Methodological issues 7321 Choice of method

Aerosol emissions are considered prompt because all the initial charge escapes within the first year or two after manufacture, typically six months after sale for most sub-applications. Therefore, to estimate emissions it is necessary to know the total amount of aerosol initially charged in product containers prior to sale. Emissions of each individual aerosol in year t can be calculated as follows:

Equation 7.6 Emission estimation method for aerosol uses

Where:

Emissionst = emissions in year t, tonnes

St = quantity of HFC and PFC contained in aerosol products sold in year t, tonnes

St-i = quantity of HFC and PFC contained in aerosol products sold in year t-1, tonnes

EF = emission factor (= fraction of chemical emitted during the first year), fraction

This equation should be applied to each chemical individually. Wherever possible, activity data should be collected directly from the manufacturers or distributors of aerosols, ideally at the sub-application level to facilitate a Tier 2a approach. Globally or regionally derived activity data can be used to provide sub-application analysis where country-specific data does not exist. If data at the sub-application level is not available from either source, activity data at the application level should be obtained and applied using Equation 7.6 (Tier 1a).

Since the lifetime of the product is assumed to be no more than two years, any amount not emitted during the first year must by definition be emitted during the second and final year. In reality, most emissions occur within the first year after product purchase, but Equation 7.6 rightly accounts for the lag period between the time of manufacture and the time of purchase and use. When applying Equation 7.6, however, care must be taken to define the Point of Sale which, for the purposes of emission estimation, is viewed as sales by the manufacturer to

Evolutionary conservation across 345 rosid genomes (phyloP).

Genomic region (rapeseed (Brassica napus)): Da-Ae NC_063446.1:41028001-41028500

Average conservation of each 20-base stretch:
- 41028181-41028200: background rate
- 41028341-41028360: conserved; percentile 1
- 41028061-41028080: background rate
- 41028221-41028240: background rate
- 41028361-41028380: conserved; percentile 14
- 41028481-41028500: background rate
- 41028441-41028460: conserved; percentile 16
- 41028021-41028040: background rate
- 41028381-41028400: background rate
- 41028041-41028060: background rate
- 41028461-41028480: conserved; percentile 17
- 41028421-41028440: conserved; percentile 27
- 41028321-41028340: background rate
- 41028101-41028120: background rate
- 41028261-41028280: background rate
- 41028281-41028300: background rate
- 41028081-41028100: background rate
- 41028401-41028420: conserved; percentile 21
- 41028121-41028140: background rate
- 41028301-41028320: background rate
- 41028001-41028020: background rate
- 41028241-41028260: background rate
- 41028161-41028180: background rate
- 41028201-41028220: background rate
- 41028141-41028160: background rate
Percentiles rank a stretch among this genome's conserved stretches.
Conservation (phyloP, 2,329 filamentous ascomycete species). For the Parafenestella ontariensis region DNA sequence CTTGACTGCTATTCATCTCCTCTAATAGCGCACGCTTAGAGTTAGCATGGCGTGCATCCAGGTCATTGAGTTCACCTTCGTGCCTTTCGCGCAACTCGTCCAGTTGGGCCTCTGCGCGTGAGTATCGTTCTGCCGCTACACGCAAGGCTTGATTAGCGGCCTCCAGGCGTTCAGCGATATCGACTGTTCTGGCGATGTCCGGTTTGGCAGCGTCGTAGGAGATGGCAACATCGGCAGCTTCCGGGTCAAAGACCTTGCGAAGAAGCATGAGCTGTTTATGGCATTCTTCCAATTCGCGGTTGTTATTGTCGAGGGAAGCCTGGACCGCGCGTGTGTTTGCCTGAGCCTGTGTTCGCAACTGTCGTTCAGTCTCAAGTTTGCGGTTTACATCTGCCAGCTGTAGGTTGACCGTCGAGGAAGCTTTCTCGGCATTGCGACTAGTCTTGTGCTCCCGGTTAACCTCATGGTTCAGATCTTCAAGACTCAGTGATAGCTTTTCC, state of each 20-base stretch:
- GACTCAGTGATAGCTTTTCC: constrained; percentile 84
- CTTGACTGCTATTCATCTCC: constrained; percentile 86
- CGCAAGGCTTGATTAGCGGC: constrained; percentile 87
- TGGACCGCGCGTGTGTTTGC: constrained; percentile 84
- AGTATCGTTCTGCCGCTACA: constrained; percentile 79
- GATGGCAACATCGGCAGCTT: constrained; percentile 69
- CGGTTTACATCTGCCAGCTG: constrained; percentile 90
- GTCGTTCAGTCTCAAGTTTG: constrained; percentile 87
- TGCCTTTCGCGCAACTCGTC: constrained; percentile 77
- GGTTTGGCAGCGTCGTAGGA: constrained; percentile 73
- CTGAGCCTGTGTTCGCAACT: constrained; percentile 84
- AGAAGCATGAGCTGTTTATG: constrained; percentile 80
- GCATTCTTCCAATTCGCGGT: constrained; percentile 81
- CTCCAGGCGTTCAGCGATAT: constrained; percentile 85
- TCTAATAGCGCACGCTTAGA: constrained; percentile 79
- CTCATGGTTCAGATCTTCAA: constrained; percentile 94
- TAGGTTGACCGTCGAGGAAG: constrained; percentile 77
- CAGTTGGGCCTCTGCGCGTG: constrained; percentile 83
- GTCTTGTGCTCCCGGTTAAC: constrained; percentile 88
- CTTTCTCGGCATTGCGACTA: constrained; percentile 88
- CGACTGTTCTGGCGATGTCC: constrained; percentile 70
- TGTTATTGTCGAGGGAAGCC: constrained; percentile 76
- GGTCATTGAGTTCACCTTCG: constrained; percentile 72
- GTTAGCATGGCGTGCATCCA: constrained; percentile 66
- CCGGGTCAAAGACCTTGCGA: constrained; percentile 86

11 HFC-43-10mee is used solely as a solvent, but is counted as an aerosol when delivered through aerosol canisters.

the supply chain and not by the retailer to the end-user. This approach is most appropriate because sales data will normally be collected from manufacturers and major distributors.

In contrast with the situation for solvents, there is rarely a need to account for recovery, recycling or destruction, since this is only likely to occur when stockpiled product becomes out-of-date. Under normal supply-chain management conditions this is a rare event.

A decision tree for estimating actual emissions is included in Figure 7.3, Decision Tree for Actual Emissions from the Aerosol Application. The data collection process is described below.

Figure 7.3 Decision tree for actual emissions from the aerosol application

Figure 7.3 Decision tree for actual emissions from the aerosol application

Box 1: Tier 1a

Note:

1. See Volume 1 Chapter 4, Methodological Choice and Identification of Key Categories (noting Section 4.1.2 on limited resources), for discussion of key categories and use of decision trees.

Box 1: Tier 1a

Note:

1. See Volume 1 Chapter 4, Methodological Choice and Identification of Key Categories (noting Section 4.1.2 on limited resources), for discussion of key categories and use of decision trees.

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